|Publication number||US5547393 A|
|Application number||US 08/389,776|
|Publication date||20 Aug 1996|
|Filing date||16 Feb 1995|
|Priority date||16 Feb 1995|
|Publication number||08389776, 389776, US 5547393 A, US 5547393A, US-A-5547393, US5547393 A, US5547393A|
|Original Assignee||Charles Allen|
|Export Citation||BiBTeX, EndNote, RefMan|
|Patent Citations (7), Referenced by (33), Classifications (10), Legal Events (5)|
|External Links: USPTO, USPTO Assignment, Espacenet|
The field of the invention relates to beauty salon appliances and more particularly to a workstation including receptacles for storing beauty salon appliances safely and accessibly when not in use, and further having shortened power cords in conjunction with retractable extension cords to prevent the safety hazard of dangling electrical cords.
The operation of beauty salons typically requires the use of a significant number of hand held electrical appliances. Among other appliances, blow dryers and curling irons are commonly employed. When not actually in use, it is desirable that these appliances be kept safely stored in such a way that they are easily accessible and yet do not cause a safety hazard, as for example by exposing a heating element.
Various devices to organize and store beauty salon appliances are known in the art. For example, U.S. Pat. No. 5,124,523 discloses an organizer for cordless hair salon utensils. The organizer includes a housing with a series of receptacles for hair salon utensils such as hair dryers and curling irons. Each of the receptacles is provided with a recharging plug. This patent, however, does not disclose any provision for extension cords since it discloses an organizer for rechargeable cordless appliances.
U.S. Pat. No. 4,159,773 discloses a tool hanger for supporting curling irons and blow dryers. U.S. Design Pat. Nos. 287,916 and 347,538 disclose brackets or holders for beauty salon utensils including curling irons and hair dryers.
U.S. Pat. No. 5,014,371 discloses a portable salon unit including a movable cart with electrical supply.
None of these patents are directed to the problem of storing beauty shop appliances in such a way that dangling electrical cords are kept out of the way of the user. A similar problem in a different field of technology is addressed in U.S. Pat. No. 4,114,273 issued to McGaha on Sep. 19, 1978 for "Hand Piece Instrument Console Apparatus having Improved Mechanisms for Extending and Retracting Operating Flexible Hose." McGaha discloses an apparatus for holding dental or medical instruments. The invention includes a cabinet containing a number of mechanisms for retracting and extending the cords attached to the dental or medical instruments. In addition, this device provides a number of receptacles for holding the instruments when they are not in use. This apparatus is not specifically adapted to beauty salon appliances.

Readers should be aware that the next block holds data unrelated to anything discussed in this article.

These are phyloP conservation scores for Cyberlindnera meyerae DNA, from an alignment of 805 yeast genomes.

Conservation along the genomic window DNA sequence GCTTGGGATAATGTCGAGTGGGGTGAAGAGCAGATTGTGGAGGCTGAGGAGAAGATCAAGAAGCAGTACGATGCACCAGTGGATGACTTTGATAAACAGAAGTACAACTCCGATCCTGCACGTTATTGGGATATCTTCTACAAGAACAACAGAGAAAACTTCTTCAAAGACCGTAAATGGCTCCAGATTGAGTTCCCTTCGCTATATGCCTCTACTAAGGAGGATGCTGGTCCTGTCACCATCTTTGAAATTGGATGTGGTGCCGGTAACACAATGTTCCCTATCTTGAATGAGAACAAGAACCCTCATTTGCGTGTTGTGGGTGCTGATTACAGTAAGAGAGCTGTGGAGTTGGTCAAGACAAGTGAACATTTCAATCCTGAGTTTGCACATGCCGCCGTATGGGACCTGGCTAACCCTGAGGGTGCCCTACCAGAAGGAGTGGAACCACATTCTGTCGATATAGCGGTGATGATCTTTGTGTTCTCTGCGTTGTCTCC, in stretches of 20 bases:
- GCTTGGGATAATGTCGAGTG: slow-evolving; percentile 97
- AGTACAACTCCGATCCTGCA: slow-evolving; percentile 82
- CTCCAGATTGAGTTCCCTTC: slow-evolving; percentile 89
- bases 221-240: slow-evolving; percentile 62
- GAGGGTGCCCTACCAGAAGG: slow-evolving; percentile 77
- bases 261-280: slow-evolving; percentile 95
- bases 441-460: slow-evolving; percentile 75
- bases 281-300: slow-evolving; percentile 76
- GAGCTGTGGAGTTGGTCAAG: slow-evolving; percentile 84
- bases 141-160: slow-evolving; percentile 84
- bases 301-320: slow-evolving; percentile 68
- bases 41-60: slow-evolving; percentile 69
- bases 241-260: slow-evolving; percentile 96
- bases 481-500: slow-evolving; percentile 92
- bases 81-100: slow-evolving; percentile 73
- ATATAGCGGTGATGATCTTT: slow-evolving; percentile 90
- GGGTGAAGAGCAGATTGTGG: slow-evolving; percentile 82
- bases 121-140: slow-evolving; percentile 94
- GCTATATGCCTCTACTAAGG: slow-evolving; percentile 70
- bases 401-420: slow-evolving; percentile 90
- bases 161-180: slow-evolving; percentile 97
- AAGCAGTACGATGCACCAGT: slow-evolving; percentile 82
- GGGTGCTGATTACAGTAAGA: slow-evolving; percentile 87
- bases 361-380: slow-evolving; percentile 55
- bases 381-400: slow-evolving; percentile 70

It is therefore an object of the present invention to provide for a beauty salon appliance workstation which is adapted to safely and accessibly store beauty salon utensils when not in use. It is a further object of the present invention to provide means to prevent the problem of dangling electrical cords which present a safety hazard and an inefficient working environment.
To overcome the disadvantages and problems of the prior art, the present invention provides for a beauty salon appliance workstation for organizing beauty salon appliances such as hair dryers and curling irons. The workstation comprises a cabinet containing a number of holders or receptacles, each of which are sized to receive a blow dryer or a curling iron or similar beauty shop appliance. The cabinet is further provided with a number of retractable extension cords, one extension cord for each appliance. The extension cords are provided with a single female outlet as opposed to the typical retractable extension cords which have multiple outlets. The beauty shop appliances are provided with a short "pigtail" type of male electrical plug in place of the typical long power cord provided with beauty shop appliances. The extension cords are retractable using a reel type ratchet and pawl mechanism or the like of the kind which is commonly employed in retractable extension cords and drop lights. Therefore, when the beauty salon appliance is placed in its receptacle and the extension cord is completely retracted, only a short length of electrical power cord remains outside the cabinet. There is, therefore, no dangling loop of electrical cord formed to produce a safety hazard.
Other objects and advantages of the present invention will become apparent from a consideration of the detailed description of the preferred embodiments in conjunction with the annexed drawings in which:
FIG. 1 is a perspective view of one embodiment of the present invention in which the beauty salon appliance receptacles are provided with a slot to accommodate the power cord when the appliances are oriented with the power cord connection down.